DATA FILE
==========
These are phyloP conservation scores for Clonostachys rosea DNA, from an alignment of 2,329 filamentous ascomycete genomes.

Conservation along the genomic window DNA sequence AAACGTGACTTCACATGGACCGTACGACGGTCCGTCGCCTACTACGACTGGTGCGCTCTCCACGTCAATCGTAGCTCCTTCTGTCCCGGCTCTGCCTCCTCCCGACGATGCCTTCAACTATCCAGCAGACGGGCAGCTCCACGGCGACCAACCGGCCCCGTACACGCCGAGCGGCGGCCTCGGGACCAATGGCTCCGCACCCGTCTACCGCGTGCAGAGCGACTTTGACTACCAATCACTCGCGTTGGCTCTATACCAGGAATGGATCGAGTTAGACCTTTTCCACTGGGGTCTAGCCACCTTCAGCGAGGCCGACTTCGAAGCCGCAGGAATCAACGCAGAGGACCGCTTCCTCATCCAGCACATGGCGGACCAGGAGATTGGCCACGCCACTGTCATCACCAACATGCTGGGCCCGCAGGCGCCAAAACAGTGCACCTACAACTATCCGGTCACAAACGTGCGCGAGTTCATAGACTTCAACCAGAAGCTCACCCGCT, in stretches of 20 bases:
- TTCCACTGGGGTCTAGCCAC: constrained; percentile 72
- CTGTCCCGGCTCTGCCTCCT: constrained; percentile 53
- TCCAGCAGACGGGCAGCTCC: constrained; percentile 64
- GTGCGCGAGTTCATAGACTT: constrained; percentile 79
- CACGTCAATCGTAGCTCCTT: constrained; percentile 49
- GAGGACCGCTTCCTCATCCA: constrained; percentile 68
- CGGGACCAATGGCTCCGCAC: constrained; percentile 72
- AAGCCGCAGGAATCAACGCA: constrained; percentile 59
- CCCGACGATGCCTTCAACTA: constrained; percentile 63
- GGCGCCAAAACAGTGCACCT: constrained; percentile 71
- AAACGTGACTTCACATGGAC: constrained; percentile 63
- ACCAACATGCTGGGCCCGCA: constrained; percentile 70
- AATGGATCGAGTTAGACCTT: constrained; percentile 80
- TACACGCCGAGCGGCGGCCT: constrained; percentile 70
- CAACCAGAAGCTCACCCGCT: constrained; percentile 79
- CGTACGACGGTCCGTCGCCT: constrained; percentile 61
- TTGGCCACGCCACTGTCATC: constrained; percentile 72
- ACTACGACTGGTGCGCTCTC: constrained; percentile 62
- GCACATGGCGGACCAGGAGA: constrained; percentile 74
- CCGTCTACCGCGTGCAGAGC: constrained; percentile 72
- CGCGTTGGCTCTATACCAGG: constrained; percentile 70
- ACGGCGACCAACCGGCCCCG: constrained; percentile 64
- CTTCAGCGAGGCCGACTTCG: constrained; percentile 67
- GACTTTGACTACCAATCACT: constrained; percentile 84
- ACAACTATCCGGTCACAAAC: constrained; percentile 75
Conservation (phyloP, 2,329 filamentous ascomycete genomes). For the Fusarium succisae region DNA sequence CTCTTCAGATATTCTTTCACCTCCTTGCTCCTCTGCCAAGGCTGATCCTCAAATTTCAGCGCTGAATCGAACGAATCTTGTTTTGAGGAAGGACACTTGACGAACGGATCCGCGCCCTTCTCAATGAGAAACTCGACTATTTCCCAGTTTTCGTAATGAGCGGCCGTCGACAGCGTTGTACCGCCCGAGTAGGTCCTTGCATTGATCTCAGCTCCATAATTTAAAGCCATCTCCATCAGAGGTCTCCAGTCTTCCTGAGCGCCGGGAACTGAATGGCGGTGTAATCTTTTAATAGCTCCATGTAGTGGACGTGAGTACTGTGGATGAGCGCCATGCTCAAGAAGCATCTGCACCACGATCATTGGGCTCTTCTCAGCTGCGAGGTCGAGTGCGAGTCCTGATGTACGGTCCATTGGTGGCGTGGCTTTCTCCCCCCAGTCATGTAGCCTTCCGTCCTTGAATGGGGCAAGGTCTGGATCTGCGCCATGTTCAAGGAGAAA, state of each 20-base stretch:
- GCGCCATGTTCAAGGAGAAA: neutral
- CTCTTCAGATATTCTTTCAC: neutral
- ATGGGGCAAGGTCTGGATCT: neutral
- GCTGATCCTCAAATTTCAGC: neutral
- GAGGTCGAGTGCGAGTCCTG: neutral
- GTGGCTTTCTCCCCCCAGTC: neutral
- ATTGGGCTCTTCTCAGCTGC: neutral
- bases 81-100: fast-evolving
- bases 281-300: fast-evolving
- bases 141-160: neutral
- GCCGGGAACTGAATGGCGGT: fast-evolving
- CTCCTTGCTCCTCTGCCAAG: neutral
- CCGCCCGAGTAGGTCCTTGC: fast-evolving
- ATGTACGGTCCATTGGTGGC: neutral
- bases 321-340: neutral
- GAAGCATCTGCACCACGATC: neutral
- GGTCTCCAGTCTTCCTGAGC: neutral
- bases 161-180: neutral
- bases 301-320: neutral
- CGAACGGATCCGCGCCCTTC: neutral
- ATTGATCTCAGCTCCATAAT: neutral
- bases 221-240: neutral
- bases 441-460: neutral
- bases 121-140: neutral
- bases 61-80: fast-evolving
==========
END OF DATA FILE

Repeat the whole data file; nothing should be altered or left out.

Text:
These are phyloP conservation scores for Clonostachys rosea DNA, from an alignment of 2,329 filamentous ascomycete genomes.

Conservation along the genomic window DNA sequence AAACGTGACTTCACATGGACCGTACGACGGTCCGTCGCCTACTACGACTGGTGCGCTCTCCACGTCAATCGTAGCTCCTTCTGTCCCGGCTCTGCCTCCTCCCGACGATGCCTTCAACTATCCAGCAGACGGGCAGCTCCACGGCGACCAACCGGCCCCGTACACGCCGAGCGGCGGCCTCGGGACCAATGGCTCCGCACCCGTCTACCGCGTGCAGAGCGACTTTGACTACCAATCACTCGCGTTGGCTCTATACCAGGAATGGATCGAGTTAGACCTTTTCCACTGGGGTCTAGCCACCTTCAGCGAGGCCGACTTCGAAGCCGCAGGAATCAACGCAGAGGACCGCTTCCTCATCCAGCACATGGCGGACCAGGAGATTGGCCACGCCACTGTCATCACCAACATGCTGGGCCCGCAGGCGCCAAAACAGTGCACCTACAACTATCCGGTCACAAACGTGCGCGAGTTCATAGACTTCAACCAGAAGCTCACCCGCT, in stretches of 20 bases:
- TTCCACTGGGGTCTAGCCAC: constrained; percentile 72
- CTGTCCCGGCTCTGCCTCCT: constrained; percentile 53
- TCCAGCAGACGGGCAGCTCC: constrained; percentile 64
- GTGCGCGAGTTCATAGACTT: constrained; percentile 79
- CACGTCAATCGTAGCTCCTT: constrained; percentile 49
- GAGGACCGCTTCCTCATCCA: constrained; percentile 68
- CGGGACCAATGGCTCCGCAC: constrained; percentile 72
- AAGCCGCAGGAATCAACGCA: constrained; percentile 59
- CCCGACGATGCCTTCAACTA: constrained; percentile 63
- GGCGCCAAAACAGTGCACCT: constrained; percentile 71
- AAACGTGACTTCACATGGAC: constrained; percentile 63
- ACCAACATGCTGGGCCCGCA: constrained; percentile 70
- AATGGATCGAGTTAGACCTT: constrained; percentile 80
- TACACGCCGAGCGGCGGCCT: constrained; percentile 70
- CAACCAGAAGCTCACCCGCT: constrained; percentile 79
- CGTACGACGGTCCGTCGCCT: constrained; percentile 61
- TTGGCCACGCCACTGTCATC: constrained; percentile 72
- ACTACGACTGGTGCGCTCTC: constrained; percentile 62
- GCACATGGCGGACCAGGAGA: constrained; percentile 74
- CCGTCTACCGCGTGCAGAGC: constrained; percentile 72
- CGCGTTGGCTCTATACCAGG: constrained; percentile 70
- ACGGCGACCAACCGGCCCCG: constrained; percentile 64
- CTTCAGCGAGGCCGACTTCG: constrained; percentile 67
- GACTTTGACTACCAATCACT: constrained; percentile 84
- ACAACTATCCGGTCACAAAC: constrained; percentile 75
Conservation (phyloP, 2,329 filamentous ascomycete genomes). For the Fusarium succisae region DNA sequence CTCTTCAGATATTCTTTCACCTCCTTGCTCCTCTGCCAAGGCTGATCCTCAAATTTCAGCGCTGAATCGAACGAATCTTGTTTTGAGGAAGGACACTTGACGAACGGATCCGCGCCCTTCTCAATGAGAAACTCGACTATTTCCCAGTTTTCGTAATGAGCGGCCGTCGACAGCGTTGTACCGCCCGAGTAGGTCCTTGCATTGATCTCAGCTCCATAATTTAAAGCCATCTCCATCAGAGGTCTCCAGTCTTCCTGAGCGCCGGGAACTGAATGGCGGTGTAATCTTTTAATAGCTCCATGTAGTGGACGTGAGTACTGTGGATGAGCGCCATGCTCAAGAAGCATCTGCACCACGATCATTGGGCTCTTCTCAGCTGCGAGGTCGAGTGCGAGTCCTGATGTACGGTCCATTGGTGGCGTGGCTTTCTCCCCCCAGTCATGTAGCCTTCCGTCCTTGAATGGGGCAAGGTCTGGATCTGCGCCATGTTCAAGGAGAAA, state of each 20-base stretch:
- GCGCCATGTTCAAGGAGAAA: neutral
- CTCTTCAGATATTCTTTCAC: neutral
- ATGGGGCAAGGTCTGGATCT: neutral
- GCTGATCCTCAAATTTCAGC: neutral
- GAGGTCGAGTGCGAGTCCTG: neutral
- GTGGCTTTCTCCCCCCAGTC: neutral
- ATTGGGCTCTTCTCAGCTGC: neutral
- bases 81-100: fast-evolving
- bases 281-300: fast-evolving
- bases 141-160: neutral
- GCCGGGAACTGAATGGCGGT: fast-evolving
- CTCCTTGCTCCTCTGCCAAG: neutral
- CCGCCCGAGTAGGTCCTTGC: fast-evolving
- ATGTACGGTCCATTGGTGGC: neutral
- bases 321-340: neutral
- GAAGCATCTGCACCACGATC: neutral
- GGTCTCCAGTCTTCCTGAGC: neutral
- bases 161-180: neutral
- bases 301-320: neutral
- CGAACGGATCCGCGCCCTTC: neutral
- ATTGATCTCAGCTCCATAAT: neutral
- bases 221-240: neutral
- bases 441-460: neutral
- bases 121-140: neutral
- bases 61-80: fast-evolving